Like a gossamer web, drifting in mist, the threads that link Japan’s traditional arts can be hard to grasp. Yet some links become visible as soon as a keen observer points them out.

Peter McMillan, professor of literature at Kyorin University, is also a tea-ceremony aficionado. “Of course,” he said, pointing out one such thread, “some of the movements in the tea ceremony and the noh theater are clearly similar.”

Of course. Just think of the gliding movements of the actor, as he appears on stage, and the host in the tea-ceremony room. Or even the subtle pauses between movements, when the atmosphere unfolds like a bud.

Both noh and tea blossomed during the 15th and 16th centuries, an era of bitter warfare, when warlords rivaled each other in displays of power and wealth. Yet many knew their days of glory would be brief, and thus were drawn to the self-reliant philosophy of Zen. From there, it was possible for them to appreciate the Zen spirit within Zeami Motokiyo’s noh plays, and Sen no Rikyu’s wabi, or modest, Way of Tea.

In the case of noh, writes Shuichi Kato, in his “History of Japanese Literature,” “the new upstart warrior ruling class needed professional artists to provide them with entertainment.” But in the case of the tea ceremony, the spectator was also a performer. Immersed in its almost religious rituals, feuding warriors might have found consolation in a rustic tea hut, where even the noise of the boiling water evoked the timeless sound of wind in the pines.

The Way of Tea went on to influence the renaissance of Japanese poetry, through Matsuo Basho (1644-94). Widely considered one of Japan’s greatest poets, Basho once said, “Saigyo’s waka [poems], Sogi’s renga [linked verse], Sesshu’s painting, Rikyu’s Tea: The spirit animating them is one.”

In turn, Basho continued the tradition and elevated verse from the trivial pastime it had become into a soaring art.

But who was this giant of Japanese literature? One of his disciples, Chora, left us a wonderful haiku portrait:

In traveling attire, A stork in late autumn rain: The old master Basho.

Yet this priestlike figure came from a very different background. By birth a samurai, he was supposed to “live and die, sword in hand.” However, after the sudden death of his artistic young master, Todo Yoshitada, he ran away from his feudal lord and began a new life in Kyoto. There, tea was at the heart of aesthetic life, and although no records remain, it is fair to assume that Basho, as a young scholar and budding literati, deepened his understanding of tea in those years.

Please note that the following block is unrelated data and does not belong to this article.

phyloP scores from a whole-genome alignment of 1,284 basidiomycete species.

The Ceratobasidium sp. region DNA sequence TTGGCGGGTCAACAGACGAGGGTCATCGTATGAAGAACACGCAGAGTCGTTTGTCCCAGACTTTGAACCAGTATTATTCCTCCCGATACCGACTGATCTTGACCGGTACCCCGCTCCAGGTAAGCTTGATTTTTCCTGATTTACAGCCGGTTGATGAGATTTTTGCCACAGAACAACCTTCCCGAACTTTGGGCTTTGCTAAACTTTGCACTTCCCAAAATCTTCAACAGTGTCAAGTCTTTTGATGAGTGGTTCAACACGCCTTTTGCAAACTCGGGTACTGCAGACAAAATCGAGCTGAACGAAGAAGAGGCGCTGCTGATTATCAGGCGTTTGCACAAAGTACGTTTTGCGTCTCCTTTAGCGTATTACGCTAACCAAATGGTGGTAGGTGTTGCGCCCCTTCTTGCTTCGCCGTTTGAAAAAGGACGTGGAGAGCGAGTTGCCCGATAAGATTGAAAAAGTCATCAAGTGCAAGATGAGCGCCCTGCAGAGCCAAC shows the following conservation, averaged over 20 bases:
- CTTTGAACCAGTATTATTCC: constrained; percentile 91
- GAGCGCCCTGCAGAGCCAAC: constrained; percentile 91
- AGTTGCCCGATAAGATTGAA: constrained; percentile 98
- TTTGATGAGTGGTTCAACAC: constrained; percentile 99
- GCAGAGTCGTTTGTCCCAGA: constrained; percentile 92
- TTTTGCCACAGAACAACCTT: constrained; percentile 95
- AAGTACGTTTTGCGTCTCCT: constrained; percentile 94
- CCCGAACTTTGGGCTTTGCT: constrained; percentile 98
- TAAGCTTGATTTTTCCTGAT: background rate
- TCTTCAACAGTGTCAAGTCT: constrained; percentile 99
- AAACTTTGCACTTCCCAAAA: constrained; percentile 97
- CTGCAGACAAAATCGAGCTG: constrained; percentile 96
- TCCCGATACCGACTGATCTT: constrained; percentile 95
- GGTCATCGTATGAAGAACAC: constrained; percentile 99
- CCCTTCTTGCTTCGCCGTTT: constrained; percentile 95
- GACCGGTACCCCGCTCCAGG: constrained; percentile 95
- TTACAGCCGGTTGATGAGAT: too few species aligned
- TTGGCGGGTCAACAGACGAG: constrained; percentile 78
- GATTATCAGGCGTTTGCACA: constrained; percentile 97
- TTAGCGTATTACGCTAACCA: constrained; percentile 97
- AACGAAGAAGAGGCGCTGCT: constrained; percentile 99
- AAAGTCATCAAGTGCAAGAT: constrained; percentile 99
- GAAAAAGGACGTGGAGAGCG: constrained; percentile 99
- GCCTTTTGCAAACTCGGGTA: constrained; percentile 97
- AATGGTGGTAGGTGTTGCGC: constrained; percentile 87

On moving to Edo (present-day Tokyo), he also became a lifelong follower of Zen. However, despite a growing reputation, he seems to have become increasingly dissatisfied with his life and poetry. At the age of 40, he set off on the first of several difficult journeys throughout Japan.

On these journeys of discovery, he relied on the hospitality of poets and monks. Near Kyoto, for example, he stayed in a tumbledown teahut called “the house of fallen persimmons.” He described it as “an ideal place for meditation, for it is hushed in silence.”

It is clear from his poems that Basho felt affection and respect for the world of tea. Some refer directly to the formal ceremony, such as the following, written late in life:

Autumn is near: I feel drawn toward The four-and-a-half-mat room.

In others, he evokes the atmosphere itself:

A white Narcissus And a white paper screen, Illuminate each other In this quiet room.

When Basho describes the qualities of meaningful poetry as sabi (literally, rust, but also meaning loneliness), shiori (tenderness) and hosomi (slenderness), we can see how they dovetail perfectly into the aesthetics of tea.

The social pleasures of tea were also important. In Basho’s day, many cultivated people enjoyed tea gatherings, where they composed renga and admired the beauty of snow, moon or flowers.

But to Basho and his companions, these occasions demanded far more than a formulaic composition, praising the cherry blossoms of spring or the full moon of autumn. Instead, they challenged and encouraged each other with fresh verses, drawn from firsthand experience.

Basho told his disciples: “Go to the pine, if you want to learn about the pine. And lose your preoccupation with yourself. Poetry issues of its own accord when you have plunged deep enough into the object to see something like a hidden glimmering there.”

In this way, he broke through the deadening effect of centuries of poetic convention and revealed the life force in everything: From a nameless reed by the roadside to tiny shells tumbling in the surf.

Rikyu, a man of few words, is said to have quoted several poems to illustrate the essence of wabi tea, and McMillan translates a poem by Fujiwara no Ietaka (1158-1235) as follows:

To those who long only For cherry blossoms, How I wish to show them Spring in a mountain village — Green shoots sprouting through the snow.

In other words, says McMillan, “rather than the flowers in full blossom, it is the potentiality, the sense of life that underlies everything and pushes forth shoots, that is close to the real heart of beauty.”

Centuries later, the tea ceremony, through its power of suggestion, can still reveal this vital beauty to the inner eye. As can haiku, in the great tradition of Basho, which contain a world of meaning in a few simple words.

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